Canadians sometimes have an inferiority complex when it comes to their military history. Recent developments notwithstanding, we seem to be ignored in pictures regarding the Second World War; likely because it is simply we were seen as being under the British. It actually may be surprising to learn that we were under our own command and did our own slogging in Italy, Sicily and Europe. The home front back in Canada was different in that we were not close to the fighting. We didn’t do film of our experiences, yet other countries did. This British picture MILLIONS LIKE US (1943) is a lesser known work that attempts to articulate the home front during the Battle of Britain from the English working class point of view with distinct style.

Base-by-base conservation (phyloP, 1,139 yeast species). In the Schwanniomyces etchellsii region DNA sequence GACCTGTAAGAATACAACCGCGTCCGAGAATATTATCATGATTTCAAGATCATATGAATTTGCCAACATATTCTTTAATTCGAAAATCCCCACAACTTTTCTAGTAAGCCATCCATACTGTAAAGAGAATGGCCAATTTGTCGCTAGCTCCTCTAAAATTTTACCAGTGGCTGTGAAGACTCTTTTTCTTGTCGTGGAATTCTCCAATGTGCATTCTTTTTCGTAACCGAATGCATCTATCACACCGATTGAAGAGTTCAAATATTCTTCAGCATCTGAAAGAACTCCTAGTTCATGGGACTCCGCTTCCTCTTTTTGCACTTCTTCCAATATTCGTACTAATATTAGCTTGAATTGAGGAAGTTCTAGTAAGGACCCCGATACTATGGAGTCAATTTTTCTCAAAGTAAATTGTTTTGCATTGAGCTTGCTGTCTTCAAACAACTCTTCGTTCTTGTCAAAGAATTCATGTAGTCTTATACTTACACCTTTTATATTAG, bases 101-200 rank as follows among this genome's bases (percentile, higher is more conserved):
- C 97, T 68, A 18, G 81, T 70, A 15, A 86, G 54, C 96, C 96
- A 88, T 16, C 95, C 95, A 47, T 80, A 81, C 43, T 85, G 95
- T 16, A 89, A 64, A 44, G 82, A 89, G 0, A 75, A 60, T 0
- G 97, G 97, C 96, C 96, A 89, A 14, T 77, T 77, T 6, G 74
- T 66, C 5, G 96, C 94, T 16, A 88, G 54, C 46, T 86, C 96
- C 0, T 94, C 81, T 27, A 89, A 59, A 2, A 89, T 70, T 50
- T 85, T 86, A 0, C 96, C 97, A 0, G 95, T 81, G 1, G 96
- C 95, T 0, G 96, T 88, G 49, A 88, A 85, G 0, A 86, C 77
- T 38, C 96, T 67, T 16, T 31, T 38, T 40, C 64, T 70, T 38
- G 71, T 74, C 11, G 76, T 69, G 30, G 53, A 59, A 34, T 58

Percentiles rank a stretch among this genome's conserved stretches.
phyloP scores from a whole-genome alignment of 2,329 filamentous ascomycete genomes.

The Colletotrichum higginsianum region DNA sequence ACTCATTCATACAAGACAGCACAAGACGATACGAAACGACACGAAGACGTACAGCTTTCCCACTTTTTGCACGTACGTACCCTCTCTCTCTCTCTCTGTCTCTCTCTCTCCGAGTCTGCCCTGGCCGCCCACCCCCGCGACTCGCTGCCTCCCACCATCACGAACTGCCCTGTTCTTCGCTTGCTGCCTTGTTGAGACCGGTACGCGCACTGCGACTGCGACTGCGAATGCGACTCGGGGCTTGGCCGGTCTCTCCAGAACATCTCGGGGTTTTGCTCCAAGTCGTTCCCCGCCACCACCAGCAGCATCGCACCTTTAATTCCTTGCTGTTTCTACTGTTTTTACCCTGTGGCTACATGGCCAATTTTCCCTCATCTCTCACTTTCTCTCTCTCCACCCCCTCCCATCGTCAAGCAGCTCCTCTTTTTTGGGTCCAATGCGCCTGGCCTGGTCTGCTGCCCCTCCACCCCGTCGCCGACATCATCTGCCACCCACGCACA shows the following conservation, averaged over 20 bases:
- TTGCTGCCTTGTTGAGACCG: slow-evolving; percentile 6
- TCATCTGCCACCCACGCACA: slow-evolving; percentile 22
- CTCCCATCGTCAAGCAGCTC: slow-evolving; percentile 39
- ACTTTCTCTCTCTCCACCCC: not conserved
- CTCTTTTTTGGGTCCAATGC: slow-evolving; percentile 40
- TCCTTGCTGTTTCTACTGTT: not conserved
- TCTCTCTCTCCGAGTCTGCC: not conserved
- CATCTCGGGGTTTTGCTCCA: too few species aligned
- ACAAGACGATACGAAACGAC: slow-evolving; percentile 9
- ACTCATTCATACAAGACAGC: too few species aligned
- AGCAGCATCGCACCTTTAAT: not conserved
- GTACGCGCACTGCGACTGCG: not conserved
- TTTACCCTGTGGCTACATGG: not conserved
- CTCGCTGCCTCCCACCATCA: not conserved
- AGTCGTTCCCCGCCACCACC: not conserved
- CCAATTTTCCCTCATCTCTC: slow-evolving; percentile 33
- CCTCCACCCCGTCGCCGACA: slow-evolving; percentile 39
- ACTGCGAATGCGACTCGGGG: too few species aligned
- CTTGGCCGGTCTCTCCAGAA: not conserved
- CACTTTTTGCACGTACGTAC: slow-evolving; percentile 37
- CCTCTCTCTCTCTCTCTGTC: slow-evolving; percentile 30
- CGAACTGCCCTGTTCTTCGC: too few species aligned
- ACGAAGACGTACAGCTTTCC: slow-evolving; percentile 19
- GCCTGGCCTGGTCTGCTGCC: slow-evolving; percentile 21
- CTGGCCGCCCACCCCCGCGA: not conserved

MILLIONS LIKE US (1943) was made by GAINSBOROUGH STUDIOS with Eric Portman and Patricia Roc on the poster. The bulk of the story takes place between Celia Crowson (Patricia Roc) and Fred Blake (Gordon Jackson), which leads one to think that Portman’s name was put on the poster for box office appeal and as per his contract. The character he plays, shop supervisor and later love interest Charlie Forbes, is large. Portman almost made a career playing military personnel with his most famous role that of Tom Earnshaw in ONE OF OUR AIRCRAFT IS MISSING (1942).